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Many Chinese Prisoners Retain Right to Vote

The Constitution of China guarantees every citizen the right to vote unless that right has been removed by law. In China?s 2,700-man Qingpu Prison, 723 prisoners retained the right to vote in the December 2006, election for the people?s congress of Qinpu District in Shanghai.

To facilitate the prisoners? voting, a prison official briefed the prisoners on the candidates and proclaimed that ?every elector must cherish the right to vote and vote for the people you support.? All 723 voted.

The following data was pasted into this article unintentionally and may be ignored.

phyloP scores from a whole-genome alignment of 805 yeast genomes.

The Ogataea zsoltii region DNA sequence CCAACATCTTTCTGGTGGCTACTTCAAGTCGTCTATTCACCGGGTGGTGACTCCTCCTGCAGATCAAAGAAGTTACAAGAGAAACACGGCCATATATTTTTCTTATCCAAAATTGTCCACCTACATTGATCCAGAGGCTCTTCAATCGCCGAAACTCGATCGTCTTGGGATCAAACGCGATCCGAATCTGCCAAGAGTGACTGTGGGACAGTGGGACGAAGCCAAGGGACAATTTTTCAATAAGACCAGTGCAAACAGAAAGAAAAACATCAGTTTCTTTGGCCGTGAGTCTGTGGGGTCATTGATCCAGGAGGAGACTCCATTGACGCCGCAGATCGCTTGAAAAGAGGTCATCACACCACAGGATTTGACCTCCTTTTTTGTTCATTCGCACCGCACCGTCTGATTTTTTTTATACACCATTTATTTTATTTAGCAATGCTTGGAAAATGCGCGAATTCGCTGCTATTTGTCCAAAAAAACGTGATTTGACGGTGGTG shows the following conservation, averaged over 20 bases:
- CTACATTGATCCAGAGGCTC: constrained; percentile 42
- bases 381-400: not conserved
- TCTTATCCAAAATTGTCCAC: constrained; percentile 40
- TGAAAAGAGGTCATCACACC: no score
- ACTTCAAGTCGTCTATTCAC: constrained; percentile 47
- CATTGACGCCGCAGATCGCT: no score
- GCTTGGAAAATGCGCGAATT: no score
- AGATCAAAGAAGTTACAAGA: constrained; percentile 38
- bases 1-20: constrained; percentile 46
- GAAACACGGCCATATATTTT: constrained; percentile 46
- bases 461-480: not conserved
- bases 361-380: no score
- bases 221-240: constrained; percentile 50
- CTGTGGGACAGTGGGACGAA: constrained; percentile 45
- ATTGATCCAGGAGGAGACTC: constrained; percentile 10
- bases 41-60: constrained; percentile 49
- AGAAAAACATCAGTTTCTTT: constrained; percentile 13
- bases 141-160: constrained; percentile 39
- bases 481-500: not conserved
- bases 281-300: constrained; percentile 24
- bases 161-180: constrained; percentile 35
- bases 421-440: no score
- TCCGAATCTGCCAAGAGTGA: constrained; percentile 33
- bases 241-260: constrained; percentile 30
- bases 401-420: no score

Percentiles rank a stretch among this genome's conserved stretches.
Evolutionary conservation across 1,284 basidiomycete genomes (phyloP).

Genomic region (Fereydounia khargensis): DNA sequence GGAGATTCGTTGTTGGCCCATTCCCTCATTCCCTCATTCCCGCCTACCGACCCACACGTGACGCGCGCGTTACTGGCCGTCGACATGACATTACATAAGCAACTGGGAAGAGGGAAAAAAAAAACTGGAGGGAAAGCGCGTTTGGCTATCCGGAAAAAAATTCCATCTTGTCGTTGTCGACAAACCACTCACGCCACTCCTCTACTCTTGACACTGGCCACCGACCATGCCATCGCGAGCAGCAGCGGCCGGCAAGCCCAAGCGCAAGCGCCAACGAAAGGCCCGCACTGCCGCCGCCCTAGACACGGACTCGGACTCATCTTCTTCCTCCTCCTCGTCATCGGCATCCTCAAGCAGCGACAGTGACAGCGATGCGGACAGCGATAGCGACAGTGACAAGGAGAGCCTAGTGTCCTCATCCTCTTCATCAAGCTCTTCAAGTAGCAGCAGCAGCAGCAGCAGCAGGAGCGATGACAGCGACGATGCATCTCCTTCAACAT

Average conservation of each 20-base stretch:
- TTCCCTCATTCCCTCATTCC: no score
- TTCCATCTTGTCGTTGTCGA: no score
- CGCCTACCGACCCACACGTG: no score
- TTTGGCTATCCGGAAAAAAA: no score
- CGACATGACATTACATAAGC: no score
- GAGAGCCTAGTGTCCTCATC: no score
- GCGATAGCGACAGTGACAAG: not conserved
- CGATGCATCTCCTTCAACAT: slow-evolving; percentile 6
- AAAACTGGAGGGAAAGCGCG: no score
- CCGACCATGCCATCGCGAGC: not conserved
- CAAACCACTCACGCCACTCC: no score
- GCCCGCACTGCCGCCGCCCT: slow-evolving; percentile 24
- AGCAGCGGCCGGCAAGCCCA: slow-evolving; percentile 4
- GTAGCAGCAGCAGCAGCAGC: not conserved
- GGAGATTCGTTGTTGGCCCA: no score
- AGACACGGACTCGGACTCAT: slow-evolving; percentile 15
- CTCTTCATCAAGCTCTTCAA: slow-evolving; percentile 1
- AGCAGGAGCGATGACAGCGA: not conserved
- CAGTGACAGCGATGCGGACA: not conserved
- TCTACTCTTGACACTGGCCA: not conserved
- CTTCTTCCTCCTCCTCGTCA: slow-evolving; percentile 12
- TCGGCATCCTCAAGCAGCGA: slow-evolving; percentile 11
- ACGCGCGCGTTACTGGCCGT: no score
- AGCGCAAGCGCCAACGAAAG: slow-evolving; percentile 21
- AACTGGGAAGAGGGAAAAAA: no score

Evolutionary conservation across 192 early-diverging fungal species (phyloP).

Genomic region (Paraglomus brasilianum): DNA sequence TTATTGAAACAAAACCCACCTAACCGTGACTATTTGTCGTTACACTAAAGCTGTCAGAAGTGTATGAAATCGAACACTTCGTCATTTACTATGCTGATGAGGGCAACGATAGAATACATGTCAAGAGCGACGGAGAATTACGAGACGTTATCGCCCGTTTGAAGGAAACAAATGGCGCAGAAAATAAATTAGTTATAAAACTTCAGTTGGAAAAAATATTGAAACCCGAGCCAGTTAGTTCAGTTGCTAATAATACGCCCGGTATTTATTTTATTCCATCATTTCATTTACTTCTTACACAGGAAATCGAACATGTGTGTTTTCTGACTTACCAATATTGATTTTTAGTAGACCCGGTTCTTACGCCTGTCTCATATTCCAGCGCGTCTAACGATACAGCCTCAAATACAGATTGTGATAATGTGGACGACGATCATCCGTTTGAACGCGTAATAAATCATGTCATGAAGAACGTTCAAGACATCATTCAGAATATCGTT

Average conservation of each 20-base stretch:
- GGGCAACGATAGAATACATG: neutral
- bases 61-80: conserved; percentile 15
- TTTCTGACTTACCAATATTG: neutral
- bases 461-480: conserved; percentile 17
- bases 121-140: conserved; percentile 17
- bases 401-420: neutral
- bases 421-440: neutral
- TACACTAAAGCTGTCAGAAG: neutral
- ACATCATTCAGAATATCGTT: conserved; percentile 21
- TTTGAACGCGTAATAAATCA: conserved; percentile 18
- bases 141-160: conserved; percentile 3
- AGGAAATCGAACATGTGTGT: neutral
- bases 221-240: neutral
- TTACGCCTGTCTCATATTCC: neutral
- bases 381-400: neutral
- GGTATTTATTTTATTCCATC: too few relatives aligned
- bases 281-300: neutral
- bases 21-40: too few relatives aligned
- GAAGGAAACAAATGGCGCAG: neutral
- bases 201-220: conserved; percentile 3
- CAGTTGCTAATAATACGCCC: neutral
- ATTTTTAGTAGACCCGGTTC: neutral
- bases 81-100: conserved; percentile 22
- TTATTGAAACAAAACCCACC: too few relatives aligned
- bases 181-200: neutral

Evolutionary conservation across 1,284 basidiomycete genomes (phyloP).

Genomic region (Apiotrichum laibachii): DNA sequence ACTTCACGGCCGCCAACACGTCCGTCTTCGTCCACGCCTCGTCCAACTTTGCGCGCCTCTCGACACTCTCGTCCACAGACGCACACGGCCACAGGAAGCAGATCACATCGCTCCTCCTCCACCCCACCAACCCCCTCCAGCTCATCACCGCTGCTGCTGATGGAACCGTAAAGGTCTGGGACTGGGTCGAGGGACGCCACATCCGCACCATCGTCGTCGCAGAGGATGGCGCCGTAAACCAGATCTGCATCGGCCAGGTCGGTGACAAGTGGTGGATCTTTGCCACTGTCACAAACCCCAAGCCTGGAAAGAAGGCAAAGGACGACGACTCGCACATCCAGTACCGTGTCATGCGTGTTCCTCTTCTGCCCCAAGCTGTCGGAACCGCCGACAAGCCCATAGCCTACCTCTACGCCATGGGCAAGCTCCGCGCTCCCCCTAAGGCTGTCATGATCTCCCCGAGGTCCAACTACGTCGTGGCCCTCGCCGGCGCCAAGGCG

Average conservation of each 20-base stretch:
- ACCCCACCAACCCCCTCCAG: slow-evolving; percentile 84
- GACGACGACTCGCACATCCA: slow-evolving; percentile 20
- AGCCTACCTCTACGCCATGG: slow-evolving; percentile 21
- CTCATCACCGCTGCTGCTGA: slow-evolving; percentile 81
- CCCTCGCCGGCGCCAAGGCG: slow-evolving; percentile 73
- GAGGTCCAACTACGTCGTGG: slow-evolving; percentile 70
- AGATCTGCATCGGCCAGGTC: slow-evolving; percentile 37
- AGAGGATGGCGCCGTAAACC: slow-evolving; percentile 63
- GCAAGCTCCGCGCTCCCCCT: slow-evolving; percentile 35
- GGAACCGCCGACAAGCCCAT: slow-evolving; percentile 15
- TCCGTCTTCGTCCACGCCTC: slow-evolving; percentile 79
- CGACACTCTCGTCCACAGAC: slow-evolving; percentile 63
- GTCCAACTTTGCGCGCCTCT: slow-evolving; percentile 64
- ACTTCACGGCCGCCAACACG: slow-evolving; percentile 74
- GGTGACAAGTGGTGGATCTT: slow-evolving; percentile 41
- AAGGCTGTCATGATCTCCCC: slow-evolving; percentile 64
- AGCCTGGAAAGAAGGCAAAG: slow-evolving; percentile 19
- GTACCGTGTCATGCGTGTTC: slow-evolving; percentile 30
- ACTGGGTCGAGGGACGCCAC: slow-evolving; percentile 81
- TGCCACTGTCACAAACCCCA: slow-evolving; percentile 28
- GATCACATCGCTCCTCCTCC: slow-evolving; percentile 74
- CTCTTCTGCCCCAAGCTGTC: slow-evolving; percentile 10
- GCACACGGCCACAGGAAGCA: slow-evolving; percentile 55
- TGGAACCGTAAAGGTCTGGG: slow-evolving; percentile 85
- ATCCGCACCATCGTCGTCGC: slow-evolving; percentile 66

Warden Wu Qi said that preparations for the election had included raising awareness among prisoners about the election and their right to vote in it, noting that maintaining prisoners? voting rights showed political democracy in his country.

?They were put it prison because they broke the law. However, their legal rights are still protected,? said Wu.

While many European countries, Canada and South Africa allow prisoners to vote, only Maine and Vermont allow prisoners to vote. Indeed, many states disenfranchise former prisoners, parolees and probationers from voting.

Source: People?s Daily


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